mardi 8 mars 2011

Tensions Rise In Iraq’s Kirkuk Over Protests And The Peshmerga

Tensions Rise In Iraq’s Kirkuk Over Protests And The Peshmerga

Tensions Rise In Iraq’s Kirkuk Over Protests And The Peshmerga
A new deployment of Kurdish peshmerga outside of Kirkuk has set off tensions between Iraq’s Kurds, Arabs, and Turkmen. During national protests peshmerga were sent to just outside of the city. While security against terrorists was the official reason for their presence, they were actually deployed to help quell demonstrations. Since then Arab and Turkmen politicians in Kirkuk have demanded that they leave, while Baghdad has sided with the Kurds.

On February 23, 2011, Kurdish politicians in Tamim claimed that they had evidence of plots against Kurds in the province. A Kurdish parliamentarian said that the Arab Council, a tribal group, planned on attacking the Kurdish Asayesh, government offices, and police stations run by Kurds. Prime Minister Nouri al-Maliki was also worried about the upcoming Day of Rage protests planned across the country, and requested 1,000 peshmerga to be deployed to the west of Kirkuk on February 25 as a result. The matter was discussed with the governor of Tamim, and welcomed by the United States military. Provincial and national leaders were obviously nervous about what might happen during the demonstrations.

(Asia Times)
On the 25th there were three protests in the governorate, all of which turned violent. In Kirkuk, mostly Arabs with a few Turkmen turned out. They called for better services, the end of Article 140 that sets up a process for the Kurds to annex the disputed territories in northern Iraq, more jobs, and to fight corruption. The Kurdistan Democratic Party (KDP) and the Patriotic Union of Kurdistan (PUK) warned Kurds not to participate. Protesters ended up storming a police station and the governor’s offices, which led the security forces to fire shots to disperse them. Three people ended up dying, and ten policemen were wounded. A curfew was imposed immediately afterward. Protests also occurred in Riyadh, where the city council and municipal offices were set on fire, and Hawija where the crowd held pictures of Saddam Hussein and waved the old Iraqi flag. Police opened fire in Hawija as the masses moved towards the town hall, leading to three deaths, and fifteen being wounded. Similar events happened across the country that day in nine other provinces and fifteen different cities.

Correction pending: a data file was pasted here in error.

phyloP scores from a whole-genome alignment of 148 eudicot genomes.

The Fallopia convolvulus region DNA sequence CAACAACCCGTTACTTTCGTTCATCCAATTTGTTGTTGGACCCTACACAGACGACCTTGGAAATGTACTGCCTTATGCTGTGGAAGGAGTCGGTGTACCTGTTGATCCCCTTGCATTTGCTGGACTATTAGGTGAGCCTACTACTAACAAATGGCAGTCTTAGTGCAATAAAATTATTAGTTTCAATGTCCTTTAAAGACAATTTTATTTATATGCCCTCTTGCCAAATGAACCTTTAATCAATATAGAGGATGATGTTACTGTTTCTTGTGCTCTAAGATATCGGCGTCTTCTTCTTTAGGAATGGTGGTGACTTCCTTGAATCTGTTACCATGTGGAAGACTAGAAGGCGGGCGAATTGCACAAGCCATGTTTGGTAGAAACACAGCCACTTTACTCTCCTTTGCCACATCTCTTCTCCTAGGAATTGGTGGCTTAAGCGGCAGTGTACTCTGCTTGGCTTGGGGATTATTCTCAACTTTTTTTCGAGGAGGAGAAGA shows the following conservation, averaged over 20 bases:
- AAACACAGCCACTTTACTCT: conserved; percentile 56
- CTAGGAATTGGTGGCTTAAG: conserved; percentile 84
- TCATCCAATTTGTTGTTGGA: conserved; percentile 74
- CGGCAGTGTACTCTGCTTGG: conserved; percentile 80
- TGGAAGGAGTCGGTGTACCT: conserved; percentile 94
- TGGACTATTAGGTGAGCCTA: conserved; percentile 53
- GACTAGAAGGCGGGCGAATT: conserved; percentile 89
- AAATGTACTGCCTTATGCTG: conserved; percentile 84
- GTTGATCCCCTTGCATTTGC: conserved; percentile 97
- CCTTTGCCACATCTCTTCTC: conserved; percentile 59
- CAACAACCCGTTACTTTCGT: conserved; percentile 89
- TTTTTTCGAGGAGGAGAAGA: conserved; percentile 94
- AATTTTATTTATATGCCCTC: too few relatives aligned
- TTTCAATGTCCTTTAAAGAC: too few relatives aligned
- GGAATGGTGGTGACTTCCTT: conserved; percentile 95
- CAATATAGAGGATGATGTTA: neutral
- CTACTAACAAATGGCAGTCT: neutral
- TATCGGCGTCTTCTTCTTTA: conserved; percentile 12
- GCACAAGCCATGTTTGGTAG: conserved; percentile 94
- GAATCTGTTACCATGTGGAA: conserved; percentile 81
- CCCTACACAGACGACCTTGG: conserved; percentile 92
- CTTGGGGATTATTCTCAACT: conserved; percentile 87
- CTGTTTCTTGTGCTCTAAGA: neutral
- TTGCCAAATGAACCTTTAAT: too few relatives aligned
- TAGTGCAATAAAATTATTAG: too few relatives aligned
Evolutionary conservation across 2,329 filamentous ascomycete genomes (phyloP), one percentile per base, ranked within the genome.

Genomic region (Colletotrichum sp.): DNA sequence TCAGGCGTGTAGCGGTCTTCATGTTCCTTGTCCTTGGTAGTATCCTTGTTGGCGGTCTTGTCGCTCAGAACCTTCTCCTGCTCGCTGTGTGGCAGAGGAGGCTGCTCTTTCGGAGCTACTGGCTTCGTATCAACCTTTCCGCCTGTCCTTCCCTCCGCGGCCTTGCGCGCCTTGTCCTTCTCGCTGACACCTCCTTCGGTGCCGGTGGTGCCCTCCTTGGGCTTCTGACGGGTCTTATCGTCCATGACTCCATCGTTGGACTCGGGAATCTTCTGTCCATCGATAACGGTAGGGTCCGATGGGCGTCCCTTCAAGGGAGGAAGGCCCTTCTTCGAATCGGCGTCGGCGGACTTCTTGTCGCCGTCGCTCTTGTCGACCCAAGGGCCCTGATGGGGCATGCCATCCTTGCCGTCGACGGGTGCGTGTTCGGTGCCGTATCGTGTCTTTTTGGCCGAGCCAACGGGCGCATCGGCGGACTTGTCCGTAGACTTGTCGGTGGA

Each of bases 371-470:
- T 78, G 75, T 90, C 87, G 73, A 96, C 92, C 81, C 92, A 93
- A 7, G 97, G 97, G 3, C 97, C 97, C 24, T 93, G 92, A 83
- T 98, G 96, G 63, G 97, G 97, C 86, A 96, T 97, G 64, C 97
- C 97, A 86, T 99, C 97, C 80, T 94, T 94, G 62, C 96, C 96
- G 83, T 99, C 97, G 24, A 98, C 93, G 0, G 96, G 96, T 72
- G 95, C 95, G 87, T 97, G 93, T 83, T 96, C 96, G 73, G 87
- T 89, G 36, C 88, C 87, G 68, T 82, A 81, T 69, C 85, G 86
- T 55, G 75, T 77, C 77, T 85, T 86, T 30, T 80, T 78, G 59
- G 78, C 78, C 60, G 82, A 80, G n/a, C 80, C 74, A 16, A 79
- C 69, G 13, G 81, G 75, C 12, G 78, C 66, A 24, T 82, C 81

In the following days the PUK and KDP condemned the Day of Rage in Tamim. They claimed that the Arab Council was trying to exploit the demonstrations for their own ends, condemned the attacks upon government buildings and the pictures of Saddam shown in Hawija, and went as far as to accuse the people of trying to stage a coup. The Kurdish Peshmerga Minister also noted that his forces were going to stay in the governorate until it was stable, meaning free of protests. The ruling Kurdish parties were already facing growing protests in Sulaymaniya, and were now confronted with angry Arabs and Turkmen in Tamim. If they grew in intensity, they could disrupt the fragile status quo between Kurds, Arabs, and Turkmen in the governorate.

Arabs and Turkmen responded by attacking the new peshmerga presence outside Kirkuk. Arab members of the provincial council called for the Kurdish forces to withdraw on February 26. On March 1, the Iraqi Turkmen Front made the same demand, saying that the peshmerga were illegally in the area. They too were worried that an increased peshmerga presence in Tamim would be a step towards greater Kurdish control there.

Baghdad came down on the side of the Kurds, showing that the protests had scared all those in power. The Deputy Interior Minister condemned the Day of Rage as a coup attempt as well, parroting the KDP and PUK. He mentioned Tamim as one province where protesters were trying to undermine the political process, and criticized the Arab leaders in Kirkuk who called for the peshmerga to withdraw. In turn, he blamed the Day of Rage for the peshmerga being deployed to Tamim in the first place, and that they were only there to help with security. Maliki has increasingly attacked the motivations of the protesters, and tried to limit their scope by using the army and police. Like the PUK and KDP, the premier is worried about the consequences of growing demonstrations.